Almost all H. pylori-infected patients had a pangastritis, visible in both antrum and corpus. Acute inflammatory activity in the chronic gastritis and the presence of metaplasia and atrophy in antrum were associated with a specific immunoblot pattern, indicating infection with more virulent strains. Immunoblot analysis had a better sensitivity than ELISA H. pylori serology.
PubMed ID
16702846 View in PubMed
Less detail

Clinical significance of widespread gastric metaplasia in the duodenal bulb.

https://arctichealth.org/en/permalink/ahliterature168427
Source
J Clin Gastroenterol. 2006 Jul;40(6):510-4
Publication Type
Article
Date
Jul-2006
Author
Lea Veijola
Anna Sankila
Hilpi Rautelin
Timo U Kosunen
Pentti Sipponen
Hannu Hyvärinen
Reijo Tilvis
Seppo Sarna
Perttu E T Arkkila
Kari Seppälä
Author Affiliation
Department of Bacteriology and Immunology, Haartman Institute, University of Helsinki, Finland. lea.veijola@helsinki.fi
Source
J Clin Gastroenterol. 2006 Jul;40(6):510-4
Date
Jul-2006
Language
English
Publication Type
Article
Keywords
Adolescent
Adult
Aged
Aged, 80 and over
Duodenal Ulcer - epidemiology - microbiology - pathology
Duodenum - innervation - microbiology - pathology
Finland - epidemiology
Gastric Mucosa - innervation - microbiology - pathology
Gastritis - epidemiology - microbiology - pathology
Helicobacter Infections - complications - epidemiology - pathology
Helicobacter pylori - isolation & purification
Humans
Metaplasia - epidemiology - microbiology - pathology
Middle Aged
Prevalence
Retrospective Studies
Vagotomy
Vagotomy, Proximal Gastric
Vagotomy, Truncal
Abstract
All the risk factors of peptic ulcer disease are not thoroughly understood.
To assess duodenal gastric metaplasia (DGM) in relation to Helicobacter pylori status and endoscopy findings with special reference to the effects of highly selective vagotomy.
The study population consisted of 1056 adult patients and an additional 154 patients who had had a highly selective vagotomy. Their clinical and endoscopy records as well as the histology of gastric and duodenal biopsies were evaluated retrospectively. H. pylori infection had been determined by serology and culture.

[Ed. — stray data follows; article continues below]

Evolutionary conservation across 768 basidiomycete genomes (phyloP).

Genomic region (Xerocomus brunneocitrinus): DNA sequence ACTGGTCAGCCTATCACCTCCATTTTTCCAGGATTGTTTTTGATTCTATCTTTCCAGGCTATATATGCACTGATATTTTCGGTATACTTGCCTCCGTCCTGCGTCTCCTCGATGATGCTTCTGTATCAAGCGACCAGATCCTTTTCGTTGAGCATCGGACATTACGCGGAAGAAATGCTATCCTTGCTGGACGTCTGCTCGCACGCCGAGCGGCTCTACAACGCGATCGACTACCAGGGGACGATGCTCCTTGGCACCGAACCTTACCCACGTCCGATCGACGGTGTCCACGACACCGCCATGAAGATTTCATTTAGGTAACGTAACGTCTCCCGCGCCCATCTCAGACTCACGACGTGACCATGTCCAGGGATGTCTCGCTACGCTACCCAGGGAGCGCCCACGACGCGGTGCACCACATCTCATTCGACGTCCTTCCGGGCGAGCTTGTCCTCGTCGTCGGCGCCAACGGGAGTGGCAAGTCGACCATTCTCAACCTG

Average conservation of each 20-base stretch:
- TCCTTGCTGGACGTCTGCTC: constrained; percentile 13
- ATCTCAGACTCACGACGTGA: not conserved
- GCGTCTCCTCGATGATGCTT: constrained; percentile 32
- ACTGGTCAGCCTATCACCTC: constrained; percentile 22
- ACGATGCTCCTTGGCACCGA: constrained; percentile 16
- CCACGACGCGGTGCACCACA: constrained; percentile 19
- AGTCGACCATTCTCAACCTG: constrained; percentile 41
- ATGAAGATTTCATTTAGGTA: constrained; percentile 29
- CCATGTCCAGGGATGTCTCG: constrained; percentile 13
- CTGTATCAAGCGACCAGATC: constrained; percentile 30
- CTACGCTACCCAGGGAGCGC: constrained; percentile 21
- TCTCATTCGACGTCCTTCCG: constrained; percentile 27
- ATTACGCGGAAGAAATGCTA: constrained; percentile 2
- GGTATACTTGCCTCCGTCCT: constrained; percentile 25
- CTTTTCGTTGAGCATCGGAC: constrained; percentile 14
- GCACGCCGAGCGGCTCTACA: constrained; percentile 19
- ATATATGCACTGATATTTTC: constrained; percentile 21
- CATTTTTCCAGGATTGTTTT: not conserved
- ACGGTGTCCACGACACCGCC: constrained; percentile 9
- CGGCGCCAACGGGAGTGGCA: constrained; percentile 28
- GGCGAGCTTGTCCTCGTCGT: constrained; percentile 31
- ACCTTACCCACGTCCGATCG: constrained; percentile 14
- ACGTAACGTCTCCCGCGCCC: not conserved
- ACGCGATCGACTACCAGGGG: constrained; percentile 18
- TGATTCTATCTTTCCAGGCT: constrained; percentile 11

Widespread (more than 20%) DGM was strongly associated with H. pylori positive duodenal ulcer disease (in 59.7% of patients). The prevalence of DGM diminished progressively the more proximally the ulcer was located in the stomach, and was 2.5% in proximal gastric ulcers patients. In vagotomized patients, the prevalence of widespread DGM (8.4% of patients, median 14 years after operation and the majority still H. pylori positive) was close to that of patients with H. pylori gastritis without peptic ulcer disease (4.5%).
Widespread DGM is an indicator for an increased risk of duodenal ulcer among H. pylori positive patients and it could be used to select patients for eradication therapy.
PubMed ID
16825933 View in PubMed
Less detail

[Dynamics of general and primary morbidity of digestive organs in the Udmurt Republic].

https://arctichealth.org/en/permalink/ahliterature182788
Source
Eksp Klin Gastroenterol. 2003;(5):108-10, 195
Publication Type
Article
Date
2003
Author
Ia M Vakhrushev
L I Efremova
E V Belova
M V Starovoitova
Author Affiliation
Izhevsk State Medical Academy.
Source
Eksp Klin Gastroenterol. 2003;(5):108-10, 195
Date
2003
Language
Russian
Publication Type
Article
Keywords
Duodenitis - epidemiology
Gastritis - epidemiology
Humans
Morbidity - trends
Peptic Ulcer - complications - epidemiology
Retrospective Studies
Russia - epidemiology
Upper Gastrointestinal Tract - pathology
Abstract
We studied the dynamics of morbidity of the digestive apparatus including peptic ulcer, gastritis, duodenitis and mortality in the Udmurt Republic from 1992 to 2002. We revealed the decrease of morbidity of the digestive apparatus and stable data for peptic ulcer but the increase of mortality from the digestive apparatus pathologies on the whole and from complications of peptic ulcer. The mortality from the digestive apparatus diseases and peptic ulcer is forecasted to increase in the next years if the same social and economic conditions are preserved and there are no changes in the health-care system.